Distinction of genotypes of viral haemorrhagic septicaemia virus (VHSV) by monoclonal antibodies

Takafumi Ito, J. Kurita, M. Sano, Helle Frank Skall, Niels Lorenzen, Niels Jørgen Olesen

    Research output: Contribution to conferenceConference abstract for conferenceResearch

    Abstract

    VHSV isolates can be divided into 4 major genotypes and a number of subtypes with an almost distinct geographical distribution. Host range and pathogenicity appear to some extent to be linked with genotypes. Once new genotypes of VHSV will be introduced into new areas, they can cause severe outbreaks of VHS among susceptible fishes. According to the OIE Aquatic Animal Health Code, even if the same disease agent is present in both the import and the export country, the importing country can demand health certificate of the exporting country for imports when the pathogenicity or host range of the strain in the exporting country is significantly higher or larger than that in the importing country. In order to prevent introduction to or spreading in a country of new genotypes of VHSV and to facilitate the responsibilities of exporting and importing countries, such as issuing health certificates and carry out quarantine and disease control programs, a quick and simple detection method for discriminating between each the genotypes of VHSV is strongly desired. Monoclonal antibodies (MAbs) VHS-10 and VHS-5.18 specifically recognizing VHSV genotypes IVa and Ib respectively, as well as MAb IP5B11 recognizing all known VHSV isolates, were prepared earlier. In the present study, more new genotype specific monoclonal antibodies against VHSV were produced, aiming at establishing a complete immunoassay for typing of VHSV according to genotype. BALb-c mice were immunized with purified preparations of 7 different genotypes of VHSV (I, Ia, Ib, II, III, IVa and IVb). Six MAbs from these hybridoma clones were selected and their MAbs reactivity in IFAT and ELISA tested against a large panel of 79 VHSV isolates. The isolates representing all known geno- and subgenotypes of VHSV. Among the new MAbs, VHS-1.24, reacted with all types except genotype Ie (the Black Sea variant of VHSV), while MAb VHS-9.23 reacted with all genotypes except genotype III. MAb VHS-3.80 reacted with genotypes Ib, Ic, Id and II, only. MAb VHS-7.57 reacted with genotype II and IVa. Interestingly, MAb VHS-3.75 reacted with all genotype III isolates except the rainbow trout pathogenic isolate from Norway (NO-2007-50-385) (Dale et al. in press), but did react with the New Brunswick VHSV IVb isolate (Oliver 2002, Gagné et al. 2007). Another MAb (VHS-1.88) reacted with genotype IVb only, except with the New Brunswick isolate. The present findings support a phenotypic difference between NO-2007-50-385 and the other virus representatives in genotype III, and genotype IVb may eventually be split up in two subgroups (the Great Lakes isolates and New Brunswick isolate). In conclusion, we can now distinguish between all genotypes and some of subtypes of VHSV by testing isolates in IFAT or ELISA with 9 MAbs (Table 1).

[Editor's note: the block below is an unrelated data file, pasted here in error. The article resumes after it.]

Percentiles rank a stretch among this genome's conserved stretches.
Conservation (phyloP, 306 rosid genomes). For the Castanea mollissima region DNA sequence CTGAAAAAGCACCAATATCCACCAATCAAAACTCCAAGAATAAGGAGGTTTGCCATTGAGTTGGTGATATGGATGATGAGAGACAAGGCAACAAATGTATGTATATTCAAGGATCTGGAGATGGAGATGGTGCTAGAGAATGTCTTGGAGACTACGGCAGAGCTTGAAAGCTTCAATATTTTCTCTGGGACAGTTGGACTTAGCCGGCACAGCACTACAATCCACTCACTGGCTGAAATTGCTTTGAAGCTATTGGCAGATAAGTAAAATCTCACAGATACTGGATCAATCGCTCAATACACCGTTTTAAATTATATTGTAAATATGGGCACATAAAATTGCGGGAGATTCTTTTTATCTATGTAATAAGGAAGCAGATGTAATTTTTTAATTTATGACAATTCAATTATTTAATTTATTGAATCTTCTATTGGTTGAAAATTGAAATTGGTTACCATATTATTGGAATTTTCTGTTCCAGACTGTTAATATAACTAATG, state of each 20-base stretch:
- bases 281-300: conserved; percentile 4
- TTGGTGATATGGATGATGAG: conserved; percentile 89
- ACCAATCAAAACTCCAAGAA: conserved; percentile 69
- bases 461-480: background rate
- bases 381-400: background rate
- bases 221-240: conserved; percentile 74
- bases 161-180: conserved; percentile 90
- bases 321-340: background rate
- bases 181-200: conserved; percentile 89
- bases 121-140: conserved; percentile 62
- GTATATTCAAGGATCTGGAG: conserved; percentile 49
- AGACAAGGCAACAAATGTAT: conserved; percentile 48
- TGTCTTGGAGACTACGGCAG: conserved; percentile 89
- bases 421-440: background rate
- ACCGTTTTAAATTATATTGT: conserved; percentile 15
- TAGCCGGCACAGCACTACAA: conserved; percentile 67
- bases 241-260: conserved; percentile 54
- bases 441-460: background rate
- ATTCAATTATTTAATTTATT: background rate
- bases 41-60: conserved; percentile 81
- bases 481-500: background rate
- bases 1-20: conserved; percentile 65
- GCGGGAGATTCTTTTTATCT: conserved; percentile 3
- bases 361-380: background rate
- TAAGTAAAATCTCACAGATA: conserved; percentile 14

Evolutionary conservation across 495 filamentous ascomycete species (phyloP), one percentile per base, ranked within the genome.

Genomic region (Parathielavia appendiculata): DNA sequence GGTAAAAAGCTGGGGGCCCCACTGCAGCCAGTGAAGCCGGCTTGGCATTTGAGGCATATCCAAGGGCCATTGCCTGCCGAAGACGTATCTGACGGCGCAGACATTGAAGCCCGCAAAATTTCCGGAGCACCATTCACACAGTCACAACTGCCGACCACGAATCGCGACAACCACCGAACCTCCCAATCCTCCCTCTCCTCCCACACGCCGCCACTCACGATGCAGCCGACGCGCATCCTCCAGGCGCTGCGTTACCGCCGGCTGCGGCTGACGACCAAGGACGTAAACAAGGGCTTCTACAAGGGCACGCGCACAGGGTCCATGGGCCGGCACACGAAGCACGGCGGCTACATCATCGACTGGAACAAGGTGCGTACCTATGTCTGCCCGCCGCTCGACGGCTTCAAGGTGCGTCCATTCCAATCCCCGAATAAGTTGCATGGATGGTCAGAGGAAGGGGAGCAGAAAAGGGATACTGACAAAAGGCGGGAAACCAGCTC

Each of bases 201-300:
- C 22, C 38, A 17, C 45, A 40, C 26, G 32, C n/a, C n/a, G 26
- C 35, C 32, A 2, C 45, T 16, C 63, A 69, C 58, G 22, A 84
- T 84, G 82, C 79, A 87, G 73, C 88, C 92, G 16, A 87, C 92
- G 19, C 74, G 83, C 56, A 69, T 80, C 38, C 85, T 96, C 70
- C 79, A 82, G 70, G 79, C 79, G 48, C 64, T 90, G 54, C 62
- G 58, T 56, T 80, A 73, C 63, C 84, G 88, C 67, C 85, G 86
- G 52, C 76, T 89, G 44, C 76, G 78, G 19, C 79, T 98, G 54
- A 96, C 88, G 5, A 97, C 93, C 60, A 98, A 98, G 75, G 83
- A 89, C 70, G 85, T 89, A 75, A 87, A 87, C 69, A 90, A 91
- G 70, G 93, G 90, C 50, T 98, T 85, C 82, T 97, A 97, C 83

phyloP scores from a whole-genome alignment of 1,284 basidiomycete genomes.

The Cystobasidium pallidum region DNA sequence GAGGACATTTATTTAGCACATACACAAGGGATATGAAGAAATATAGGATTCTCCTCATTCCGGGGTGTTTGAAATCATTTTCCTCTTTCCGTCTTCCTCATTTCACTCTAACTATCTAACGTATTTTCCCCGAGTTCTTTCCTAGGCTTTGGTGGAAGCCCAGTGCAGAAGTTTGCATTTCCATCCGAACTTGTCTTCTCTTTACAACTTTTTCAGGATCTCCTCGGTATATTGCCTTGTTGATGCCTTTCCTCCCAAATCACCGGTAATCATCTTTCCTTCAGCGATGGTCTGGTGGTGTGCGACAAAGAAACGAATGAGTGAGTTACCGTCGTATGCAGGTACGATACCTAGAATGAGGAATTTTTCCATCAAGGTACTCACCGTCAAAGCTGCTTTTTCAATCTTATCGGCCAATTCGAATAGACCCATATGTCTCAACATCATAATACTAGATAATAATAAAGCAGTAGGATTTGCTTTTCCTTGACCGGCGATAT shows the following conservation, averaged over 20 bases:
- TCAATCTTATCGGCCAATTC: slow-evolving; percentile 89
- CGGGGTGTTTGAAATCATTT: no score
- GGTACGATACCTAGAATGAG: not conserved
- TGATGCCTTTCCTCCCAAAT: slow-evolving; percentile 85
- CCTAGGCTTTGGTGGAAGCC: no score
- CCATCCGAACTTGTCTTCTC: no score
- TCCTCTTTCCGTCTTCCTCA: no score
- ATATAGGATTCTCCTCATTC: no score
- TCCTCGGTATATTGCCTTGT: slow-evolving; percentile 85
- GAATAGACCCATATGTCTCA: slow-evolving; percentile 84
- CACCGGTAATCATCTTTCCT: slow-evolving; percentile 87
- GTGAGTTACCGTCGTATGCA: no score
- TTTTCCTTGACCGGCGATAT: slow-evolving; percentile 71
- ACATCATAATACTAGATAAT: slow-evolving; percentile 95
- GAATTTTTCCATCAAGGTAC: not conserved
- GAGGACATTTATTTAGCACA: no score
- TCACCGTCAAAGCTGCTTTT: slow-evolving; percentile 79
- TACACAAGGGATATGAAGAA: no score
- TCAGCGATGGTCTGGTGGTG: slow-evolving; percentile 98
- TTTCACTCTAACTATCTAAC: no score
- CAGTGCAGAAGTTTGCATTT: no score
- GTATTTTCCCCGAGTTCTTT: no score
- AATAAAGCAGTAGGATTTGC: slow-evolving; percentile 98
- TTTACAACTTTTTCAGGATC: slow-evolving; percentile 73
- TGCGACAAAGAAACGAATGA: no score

Original languageEnglish
    Publication date2009
    Publication statusPublished - 2009
    Event14th EAFP International Conference on Diseases of Fish and Shellfish - Prague, Czech Republic
    Duration: 14 Sep 200919 Sep 2009
    Conference number: 14

    Conference

    Conference14th EAFP International Conference on Diseases of Fish and Shellfish
    Number14
    Country/TerritoryCzech Republic
    CityPrague
    Period14/09/200919/09/2009

    Fingerprint

    Dive into the research topics of 'Distinction of genotypes of viral haemorrhagic septicaemia virus (VHSV) by monoclonal antibodies'. Together they form a unique fingerprint.

    Cite this